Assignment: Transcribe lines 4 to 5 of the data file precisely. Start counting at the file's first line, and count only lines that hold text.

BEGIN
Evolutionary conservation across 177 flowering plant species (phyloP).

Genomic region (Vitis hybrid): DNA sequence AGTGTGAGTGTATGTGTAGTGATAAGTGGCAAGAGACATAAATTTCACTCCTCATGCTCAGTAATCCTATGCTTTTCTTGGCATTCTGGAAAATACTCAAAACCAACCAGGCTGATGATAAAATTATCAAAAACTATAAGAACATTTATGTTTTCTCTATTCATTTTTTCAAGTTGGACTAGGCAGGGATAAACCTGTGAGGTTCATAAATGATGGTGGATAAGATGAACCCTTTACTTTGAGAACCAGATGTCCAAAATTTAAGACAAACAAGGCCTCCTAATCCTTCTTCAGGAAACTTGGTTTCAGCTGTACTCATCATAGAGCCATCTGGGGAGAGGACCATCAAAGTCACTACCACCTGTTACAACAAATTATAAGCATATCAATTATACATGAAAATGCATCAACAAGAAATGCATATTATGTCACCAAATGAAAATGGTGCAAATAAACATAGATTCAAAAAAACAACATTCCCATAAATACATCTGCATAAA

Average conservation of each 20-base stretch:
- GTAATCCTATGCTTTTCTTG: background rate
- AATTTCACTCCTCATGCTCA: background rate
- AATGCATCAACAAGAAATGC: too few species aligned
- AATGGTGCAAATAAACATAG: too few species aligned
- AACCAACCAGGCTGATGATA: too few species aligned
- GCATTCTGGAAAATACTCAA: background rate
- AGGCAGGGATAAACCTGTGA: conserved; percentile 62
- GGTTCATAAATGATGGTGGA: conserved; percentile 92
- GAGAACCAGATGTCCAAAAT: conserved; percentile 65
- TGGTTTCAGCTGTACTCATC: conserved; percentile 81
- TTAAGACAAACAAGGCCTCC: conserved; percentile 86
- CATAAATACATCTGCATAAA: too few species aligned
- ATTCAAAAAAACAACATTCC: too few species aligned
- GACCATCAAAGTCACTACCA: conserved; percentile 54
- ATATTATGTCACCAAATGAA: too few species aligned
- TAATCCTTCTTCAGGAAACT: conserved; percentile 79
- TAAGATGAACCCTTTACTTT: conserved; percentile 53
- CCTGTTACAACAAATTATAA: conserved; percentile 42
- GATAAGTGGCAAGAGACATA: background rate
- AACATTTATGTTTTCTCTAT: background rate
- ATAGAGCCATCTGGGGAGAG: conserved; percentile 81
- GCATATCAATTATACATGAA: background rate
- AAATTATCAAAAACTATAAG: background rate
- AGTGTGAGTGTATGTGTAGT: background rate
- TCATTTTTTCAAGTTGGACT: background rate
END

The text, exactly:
- GTAATCCTATGCTTTTCTTG: background rate
- AATTTCACTCCTCATGCTCA: background rate